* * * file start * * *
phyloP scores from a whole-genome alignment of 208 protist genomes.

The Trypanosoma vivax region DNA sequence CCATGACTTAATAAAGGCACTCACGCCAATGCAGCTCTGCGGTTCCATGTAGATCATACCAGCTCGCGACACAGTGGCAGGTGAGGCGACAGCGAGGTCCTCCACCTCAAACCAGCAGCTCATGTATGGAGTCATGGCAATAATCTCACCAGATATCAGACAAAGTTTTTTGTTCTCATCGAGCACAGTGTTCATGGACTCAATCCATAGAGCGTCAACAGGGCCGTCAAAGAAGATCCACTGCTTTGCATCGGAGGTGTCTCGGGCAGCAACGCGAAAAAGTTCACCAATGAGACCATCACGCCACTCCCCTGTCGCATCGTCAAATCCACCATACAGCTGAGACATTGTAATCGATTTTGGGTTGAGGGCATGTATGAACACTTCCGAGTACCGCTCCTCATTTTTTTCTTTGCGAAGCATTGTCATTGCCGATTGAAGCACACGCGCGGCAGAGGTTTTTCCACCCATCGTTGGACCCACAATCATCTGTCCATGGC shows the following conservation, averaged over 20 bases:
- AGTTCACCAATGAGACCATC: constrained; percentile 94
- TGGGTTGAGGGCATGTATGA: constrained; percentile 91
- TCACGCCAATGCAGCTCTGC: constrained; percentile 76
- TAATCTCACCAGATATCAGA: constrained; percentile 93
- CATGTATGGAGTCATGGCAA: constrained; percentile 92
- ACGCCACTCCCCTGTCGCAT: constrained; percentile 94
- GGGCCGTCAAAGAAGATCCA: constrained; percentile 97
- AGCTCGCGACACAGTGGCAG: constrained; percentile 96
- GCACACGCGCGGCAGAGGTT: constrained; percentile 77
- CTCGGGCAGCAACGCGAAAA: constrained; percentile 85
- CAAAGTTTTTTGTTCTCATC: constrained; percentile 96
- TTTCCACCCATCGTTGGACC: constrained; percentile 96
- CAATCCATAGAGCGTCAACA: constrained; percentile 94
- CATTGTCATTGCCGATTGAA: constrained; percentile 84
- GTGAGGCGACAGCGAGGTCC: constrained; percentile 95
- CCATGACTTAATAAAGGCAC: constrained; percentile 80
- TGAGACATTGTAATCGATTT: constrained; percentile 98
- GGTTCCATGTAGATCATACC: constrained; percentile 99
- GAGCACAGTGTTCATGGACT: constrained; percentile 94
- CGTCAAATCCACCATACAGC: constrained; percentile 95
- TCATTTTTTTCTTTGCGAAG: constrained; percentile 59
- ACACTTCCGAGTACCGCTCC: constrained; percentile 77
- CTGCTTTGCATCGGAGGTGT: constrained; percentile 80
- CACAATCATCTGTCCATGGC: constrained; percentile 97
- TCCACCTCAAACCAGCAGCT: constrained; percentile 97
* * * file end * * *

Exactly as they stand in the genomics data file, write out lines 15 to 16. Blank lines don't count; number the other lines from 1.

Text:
- CAATCCATAGAGCGTCAACA: constrained; percentile 94
- CATTGTCATTGCCGATTGAA: constrained; percentile 84